The more practice shy children get interacting with unfamiliar people the faster the shyness will decrease. However, the exposure will work best if it is gradual (Sarafino, 1086, p. 110). Whenever possible, let the child get used to the setting and people before you push the child to interact. Help the child develop confidence in one new setting at a time, little by little. The setting could be a favorite yogurt shop where the child gradually begins to place his or her own order. The setting could be a neighborhood playground where the child eventually asks an often seen child what his name is. The key is for the shy child to visit the setting and, if possible, certain individuals, repeatedly, gradually acting more and more outgoing.
Expose the child to as many types of settings and people as possible. Make sure to expose shy children frequently to younger children. As Zimbardo and Radl (1981) and Honig (1987) noted, some shy children show more confidence in interacting with younger children. Also, expose shy children at home to new people who are invited over. At home is where shy children tend to feel most confident.
Our Application: I took Elizabeth to more new places than ever, including child-activity programs in libraries and bookstores. I increased efforts to arrange play dates with other children. I took Elizabeth with me to work at times, and I invited neighbor children and parents to the house
Prompt shy children to speak, join, or interact with others whenever there is any chance that the children will do so. Specific prompts work best (Martin & Pear, 1996, p. 37), e.g., “Tell her your name is Margaret” or “say good-bye.” If the child won’t say anything to a person, try prompting the child to wave hello or good-bye. A wave is a step in the right direction. Another good strategy, which might be called triangulation, involves speaking to another child, then asking your child what he or she thinks about something relating to the conversation. For example:
Parent to unfamiliar child: “I like your Elmo shoes.” Parent to own child: “Do you like them? Don’t you have a talking Elmo? What does it say?”
Be careful not to push a shy child too hard. You could just create more resistance (Honig, 1987). Go for gradual improvement, realizing that the child will show improvement some days and not others.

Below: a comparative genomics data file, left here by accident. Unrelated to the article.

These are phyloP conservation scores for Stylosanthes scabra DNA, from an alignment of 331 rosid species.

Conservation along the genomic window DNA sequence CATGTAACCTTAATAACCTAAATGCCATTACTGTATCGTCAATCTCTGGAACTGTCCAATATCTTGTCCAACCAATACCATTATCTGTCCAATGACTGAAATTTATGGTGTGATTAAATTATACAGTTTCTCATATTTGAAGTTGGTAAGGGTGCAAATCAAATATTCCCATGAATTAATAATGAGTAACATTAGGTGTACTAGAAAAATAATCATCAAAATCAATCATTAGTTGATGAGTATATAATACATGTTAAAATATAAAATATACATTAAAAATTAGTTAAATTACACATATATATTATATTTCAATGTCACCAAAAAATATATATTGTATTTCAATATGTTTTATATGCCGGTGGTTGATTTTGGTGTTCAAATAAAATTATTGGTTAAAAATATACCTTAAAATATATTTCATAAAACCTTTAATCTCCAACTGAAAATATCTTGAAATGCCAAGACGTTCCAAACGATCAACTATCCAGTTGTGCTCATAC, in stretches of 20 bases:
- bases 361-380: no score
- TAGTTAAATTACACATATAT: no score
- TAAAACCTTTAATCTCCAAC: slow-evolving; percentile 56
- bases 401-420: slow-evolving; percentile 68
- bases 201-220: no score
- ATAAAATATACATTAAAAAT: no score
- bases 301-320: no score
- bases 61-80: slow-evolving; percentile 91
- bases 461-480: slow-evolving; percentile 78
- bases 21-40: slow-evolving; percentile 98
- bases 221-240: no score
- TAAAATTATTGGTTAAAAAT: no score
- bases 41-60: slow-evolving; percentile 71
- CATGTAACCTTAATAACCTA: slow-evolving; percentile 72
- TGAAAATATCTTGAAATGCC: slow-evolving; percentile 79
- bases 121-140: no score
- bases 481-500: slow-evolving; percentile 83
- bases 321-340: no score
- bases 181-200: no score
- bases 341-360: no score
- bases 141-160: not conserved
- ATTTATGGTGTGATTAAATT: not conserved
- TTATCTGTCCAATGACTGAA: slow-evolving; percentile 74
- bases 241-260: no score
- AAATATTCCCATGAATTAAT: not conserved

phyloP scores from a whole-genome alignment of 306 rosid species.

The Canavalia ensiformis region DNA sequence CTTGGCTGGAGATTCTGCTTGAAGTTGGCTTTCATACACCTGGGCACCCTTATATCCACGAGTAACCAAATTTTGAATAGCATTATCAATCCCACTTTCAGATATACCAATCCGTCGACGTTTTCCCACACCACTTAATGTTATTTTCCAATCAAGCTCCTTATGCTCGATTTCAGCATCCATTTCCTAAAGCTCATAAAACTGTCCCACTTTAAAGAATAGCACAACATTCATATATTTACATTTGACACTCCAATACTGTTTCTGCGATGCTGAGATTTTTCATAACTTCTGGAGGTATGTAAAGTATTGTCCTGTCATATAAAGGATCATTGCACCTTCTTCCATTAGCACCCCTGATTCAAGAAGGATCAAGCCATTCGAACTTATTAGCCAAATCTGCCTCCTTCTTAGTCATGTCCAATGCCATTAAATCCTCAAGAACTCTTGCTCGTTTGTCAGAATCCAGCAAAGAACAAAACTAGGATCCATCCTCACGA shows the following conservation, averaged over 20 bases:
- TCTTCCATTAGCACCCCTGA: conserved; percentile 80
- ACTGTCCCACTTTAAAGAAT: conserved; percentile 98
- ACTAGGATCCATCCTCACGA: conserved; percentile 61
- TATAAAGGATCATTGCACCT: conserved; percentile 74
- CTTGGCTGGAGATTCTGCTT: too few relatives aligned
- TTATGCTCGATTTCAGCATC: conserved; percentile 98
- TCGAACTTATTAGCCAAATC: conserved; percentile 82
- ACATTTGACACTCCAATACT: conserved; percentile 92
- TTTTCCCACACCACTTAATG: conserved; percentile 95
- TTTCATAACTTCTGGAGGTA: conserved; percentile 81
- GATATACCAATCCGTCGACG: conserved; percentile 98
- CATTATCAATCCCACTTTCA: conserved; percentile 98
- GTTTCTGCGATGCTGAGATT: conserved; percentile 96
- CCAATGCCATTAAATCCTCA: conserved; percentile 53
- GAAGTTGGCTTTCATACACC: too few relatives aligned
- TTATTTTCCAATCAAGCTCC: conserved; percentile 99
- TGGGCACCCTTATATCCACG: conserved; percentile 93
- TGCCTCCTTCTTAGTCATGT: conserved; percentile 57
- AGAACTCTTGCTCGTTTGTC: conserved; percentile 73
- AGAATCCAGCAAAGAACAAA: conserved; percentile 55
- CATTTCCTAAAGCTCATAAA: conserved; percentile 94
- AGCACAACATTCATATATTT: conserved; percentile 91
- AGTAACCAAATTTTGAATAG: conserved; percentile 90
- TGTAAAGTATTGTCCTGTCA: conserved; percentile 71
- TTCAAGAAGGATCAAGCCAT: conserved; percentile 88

Our Application: I encouraged Elizabeth to talk with or play with other children, even unfamiliar children. One way I did this was to stay with her for about ten minutes each day I took her to preschool. I sat with her at a table and talked with the closest other child. I then included Elizabeth in the conversation. For instance, if I saw a child drawing a picture of a dinosaur, I said to Elizabeth, “You like dinosaurs too, don’t you? What’s your favorite one?” I kept alternating talking to the other child and Elizabeth. At first, Elizabeth spoke without looking at the other child, but I felt successful because she spoke loud enough for the other child to hear. As the weeks passed Elizabeth started looking at the other child while speaking.
Expected rewards can serve as very powerful motivators (Bandura, 1986, p. 229). Whenever a shy child acts outgoing, praise the child. Praise even slight improvements in outgoingness. If the child achieves a set daily goal for acting outgoing, praise the child and celebrate with some special (rare and highly desired) food, sticker, or activity. A parent could, for instance, reward Bold (behavior) With Gold (stars). Tell the children in advance what the special treat will be for acting outgoing in some specific way.
Our Application: I rewarded Elizabeth for acting outgoing. Whenever she spoke with an unfamiliar person I praised her, either right then or soon after. Each day Elizabeth talked for the first time with a person, I gave her a serving of sweetened cranberries (they look like raisins). I chose cranberries because Elizabeth liked them and never was served them otherwise. Hence, they seemed a real treat. Over the course of a year since the program began, Elizabeth has never gotten tired of them. My wife likewise praised Elizabeth for outgoing behavior.